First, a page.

Big Picture, Small Cap Investing: Jim Letourneau

Examining the macro-economic environment is how Jim Letourneau, publisher of the Big Picture Speculator, likes to begin his stock-picking process. However, his understanding goes beyond headline news to reveal surprising investment themes with profit potential. In this interview with The Energy Report, Letourneau talks about the hype and commodity investment cycles and where to dig for blue-sky stocks.

The Energy Report: You publish the Big Picture Speculator. What does that title imply?

Jim Letourneau: I believe the macro context is often more important than the details about an individual company. I read a broad range of material every day that helps me form my views, and one of my best skills is putting together the big picture and connecting the dots for audiences. A recent example of my method is my coverage of the natural gas sector, which focused on how the abundant supply of natural gas has led to a complete shift in the types of companies that people should be following. Rather than natural gas producers, investors should find companies that are consuming natural gas, like Methanex Corp. (MEOH:NASDAQ; MX:TSX; METHANEX:SSE), Westport Innovations Inc. (WPT:TSX) or Energy Fuels Inc. (EFR:TSX). These companies are in great shape because their costs are significantly lower. That's a huge big-picture shift, but people get bogged down in all of the debates about fracking and other controversies.

The bottom line is the U.S. now has the cheapest natural gas in the world, and that's not a horrible problem to have. When I talk to technical people, we just look at each other and think this is a miracle. No one saw this coming.

TER: As a geologist, how does your technical knowledge shape your investment decisions? What do you look for in potential investment opportunities?

JL: Technical knowledge includes pluses and minuses. In general, the types of companies I look for are usually going to have a market cap of under $100 million (M) and for me to get excited about them, they have to have the potential to surmount that $1 billion (B) market cap. So there's a potential tenbagger upside in them, if everything pans out. That potential could be in the form of a new technology backed by a critical management team or a higher-quality mineral property. Either way, management teams are critical for these types of things to play out.

TER: How far down in market cap do you go when considering investments?

JL: Sometimes I go down too far, but I think $50M is better than $5M. While you can argue that it's easier for a $5M market-cap company to go to $50M, your odds start to dwindle. It's a matter of finding that balance point. Obviously, it's nicer to buy a company cheap and have it grow into something bigger, but the company is usually cheap for a reason. I don't want to have to write about 50 companies a year that didn't quite make it. I'd rather go up the food chain a little bit and follow ones that are going to survive, and whose progress we can track year by year.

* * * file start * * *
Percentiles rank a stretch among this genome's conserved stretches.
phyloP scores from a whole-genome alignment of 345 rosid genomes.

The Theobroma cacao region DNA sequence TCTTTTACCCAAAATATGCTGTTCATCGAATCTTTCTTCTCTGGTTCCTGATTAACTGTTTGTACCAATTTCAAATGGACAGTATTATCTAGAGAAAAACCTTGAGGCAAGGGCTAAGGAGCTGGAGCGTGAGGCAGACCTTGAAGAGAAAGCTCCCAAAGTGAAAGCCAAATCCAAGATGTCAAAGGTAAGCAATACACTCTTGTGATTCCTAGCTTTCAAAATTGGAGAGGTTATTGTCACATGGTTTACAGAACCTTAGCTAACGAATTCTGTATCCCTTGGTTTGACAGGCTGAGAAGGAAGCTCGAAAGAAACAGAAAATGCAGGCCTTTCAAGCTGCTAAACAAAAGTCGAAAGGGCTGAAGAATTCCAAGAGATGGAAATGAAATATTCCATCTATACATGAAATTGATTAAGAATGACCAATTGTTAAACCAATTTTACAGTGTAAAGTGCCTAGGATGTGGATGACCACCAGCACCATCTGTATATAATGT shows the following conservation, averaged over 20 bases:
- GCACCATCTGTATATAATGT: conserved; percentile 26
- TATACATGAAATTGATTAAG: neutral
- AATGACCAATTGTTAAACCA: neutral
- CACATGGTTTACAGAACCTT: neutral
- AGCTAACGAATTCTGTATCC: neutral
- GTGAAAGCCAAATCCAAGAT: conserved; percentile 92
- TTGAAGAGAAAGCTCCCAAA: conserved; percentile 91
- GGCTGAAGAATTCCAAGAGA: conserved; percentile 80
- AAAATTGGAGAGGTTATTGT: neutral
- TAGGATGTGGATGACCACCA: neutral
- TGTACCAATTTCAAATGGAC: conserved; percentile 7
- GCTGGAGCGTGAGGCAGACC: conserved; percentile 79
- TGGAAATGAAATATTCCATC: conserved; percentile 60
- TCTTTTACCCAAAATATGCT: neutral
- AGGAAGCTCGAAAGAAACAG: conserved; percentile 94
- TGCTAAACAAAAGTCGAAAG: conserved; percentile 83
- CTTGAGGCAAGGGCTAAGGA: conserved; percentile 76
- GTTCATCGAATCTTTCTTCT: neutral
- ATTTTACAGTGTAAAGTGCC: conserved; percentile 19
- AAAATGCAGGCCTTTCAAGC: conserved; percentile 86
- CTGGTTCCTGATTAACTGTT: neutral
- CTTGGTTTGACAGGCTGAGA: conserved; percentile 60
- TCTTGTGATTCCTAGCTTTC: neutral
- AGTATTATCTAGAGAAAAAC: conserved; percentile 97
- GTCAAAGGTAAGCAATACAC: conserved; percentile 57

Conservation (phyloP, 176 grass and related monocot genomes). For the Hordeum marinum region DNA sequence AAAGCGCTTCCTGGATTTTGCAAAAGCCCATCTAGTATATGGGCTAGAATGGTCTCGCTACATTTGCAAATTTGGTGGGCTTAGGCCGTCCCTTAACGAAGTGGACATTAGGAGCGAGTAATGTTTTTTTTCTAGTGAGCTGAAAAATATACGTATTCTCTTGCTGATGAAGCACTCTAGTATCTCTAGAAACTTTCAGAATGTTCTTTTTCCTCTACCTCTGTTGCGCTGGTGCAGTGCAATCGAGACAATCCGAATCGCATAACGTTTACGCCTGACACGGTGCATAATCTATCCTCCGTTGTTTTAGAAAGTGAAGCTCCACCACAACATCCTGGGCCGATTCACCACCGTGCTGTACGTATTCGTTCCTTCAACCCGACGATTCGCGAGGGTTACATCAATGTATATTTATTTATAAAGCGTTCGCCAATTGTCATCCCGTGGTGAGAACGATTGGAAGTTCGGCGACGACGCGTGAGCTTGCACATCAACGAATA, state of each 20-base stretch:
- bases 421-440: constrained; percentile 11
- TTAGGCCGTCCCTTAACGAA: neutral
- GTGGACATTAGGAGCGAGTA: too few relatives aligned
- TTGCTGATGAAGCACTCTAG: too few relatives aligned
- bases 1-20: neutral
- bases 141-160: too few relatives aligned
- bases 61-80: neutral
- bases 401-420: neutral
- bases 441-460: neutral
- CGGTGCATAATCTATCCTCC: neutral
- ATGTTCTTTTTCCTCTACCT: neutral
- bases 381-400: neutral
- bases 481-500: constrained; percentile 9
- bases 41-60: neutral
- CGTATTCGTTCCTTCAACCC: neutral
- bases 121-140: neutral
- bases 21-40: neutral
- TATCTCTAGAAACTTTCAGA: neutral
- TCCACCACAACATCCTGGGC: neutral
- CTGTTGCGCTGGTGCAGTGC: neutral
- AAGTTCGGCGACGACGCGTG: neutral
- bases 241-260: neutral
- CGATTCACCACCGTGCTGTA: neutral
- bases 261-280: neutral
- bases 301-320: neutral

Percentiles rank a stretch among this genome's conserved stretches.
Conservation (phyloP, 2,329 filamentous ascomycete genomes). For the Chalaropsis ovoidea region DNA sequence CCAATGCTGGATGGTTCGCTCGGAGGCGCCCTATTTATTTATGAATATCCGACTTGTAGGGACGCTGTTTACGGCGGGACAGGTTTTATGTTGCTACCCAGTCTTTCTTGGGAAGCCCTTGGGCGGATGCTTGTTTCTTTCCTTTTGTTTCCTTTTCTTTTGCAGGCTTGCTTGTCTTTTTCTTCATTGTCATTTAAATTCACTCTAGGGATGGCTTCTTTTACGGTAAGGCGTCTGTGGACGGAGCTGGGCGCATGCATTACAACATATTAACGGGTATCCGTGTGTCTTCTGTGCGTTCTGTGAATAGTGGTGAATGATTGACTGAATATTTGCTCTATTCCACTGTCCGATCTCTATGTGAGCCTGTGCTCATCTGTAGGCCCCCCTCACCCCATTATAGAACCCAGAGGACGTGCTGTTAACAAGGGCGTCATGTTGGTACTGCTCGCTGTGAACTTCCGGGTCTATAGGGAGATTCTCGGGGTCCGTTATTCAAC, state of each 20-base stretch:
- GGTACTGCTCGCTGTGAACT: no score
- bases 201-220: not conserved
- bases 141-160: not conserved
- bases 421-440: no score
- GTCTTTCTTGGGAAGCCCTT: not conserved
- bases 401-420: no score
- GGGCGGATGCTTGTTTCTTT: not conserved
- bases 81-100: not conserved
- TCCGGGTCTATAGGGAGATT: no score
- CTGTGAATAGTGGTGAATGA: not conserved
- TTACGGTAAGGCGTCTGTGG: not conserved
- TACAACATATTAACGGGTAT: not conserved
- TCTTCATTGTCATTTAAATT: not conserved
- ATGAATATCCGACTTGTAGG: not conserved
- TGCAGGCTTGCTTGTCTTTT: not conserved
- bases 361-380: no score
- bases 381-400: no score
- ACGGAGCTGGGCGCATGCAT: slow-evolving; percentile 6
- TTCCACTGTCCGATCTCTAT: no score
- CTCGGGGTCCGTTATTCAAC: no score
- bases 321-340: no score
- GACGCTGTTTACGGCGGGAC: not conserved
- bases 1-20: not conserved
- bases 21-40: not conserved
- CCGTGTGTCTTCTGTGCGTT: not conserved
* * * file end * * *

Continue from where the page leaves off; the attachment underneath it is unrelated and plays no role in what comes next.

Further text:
TER: You spoke at the Cambridge House Energy and Resource Investment Conference in Calgary on March 30 and 31. What subjects did you cover?

JL: My keynote talk was called "Making Money Using Commodity and Hype Cycles." I overlayed two kinds of cycles: The commodity cycle is a longer cycle that we've been in for over 10 years now. Hype cycles refer to heightened public awareness of a new technology or a particular element on the periodic table that hasn't been speculated on yet. A recent example would be graphite. Uranium is another really good example of a hype cycle; there was a huge amount of interest about eight years ago and hundreds of companies were formed. Investors were making lots of money with uranium stocks. Then it all withered away. There is still opportunity because some of those companies are still around and advancing their businesses.

I also did a workshop called "How to Find Billion-Dollar Companies," where I mentioned some of the companies I like that have market caps near $100M with the blue-sky potential to get up to the $1B level.

TER: What do you think the potential is on a percentage-wise basis of finding billion-dollar companies?

JL: The odds are challenging. This is more speculative and it's much higher risk than a nice dividend-paying stock with cash flow. These companies have lower market caps for a reason; there is either skepticism about the technology or a lot of competition. We don't need 100 new rare earth mines, but maybe we have 100 rare earth companies. So which companies are going to win that race? It's a bit like horse racing; you pick your favorites. The odds are you're not going to win on every one of them.

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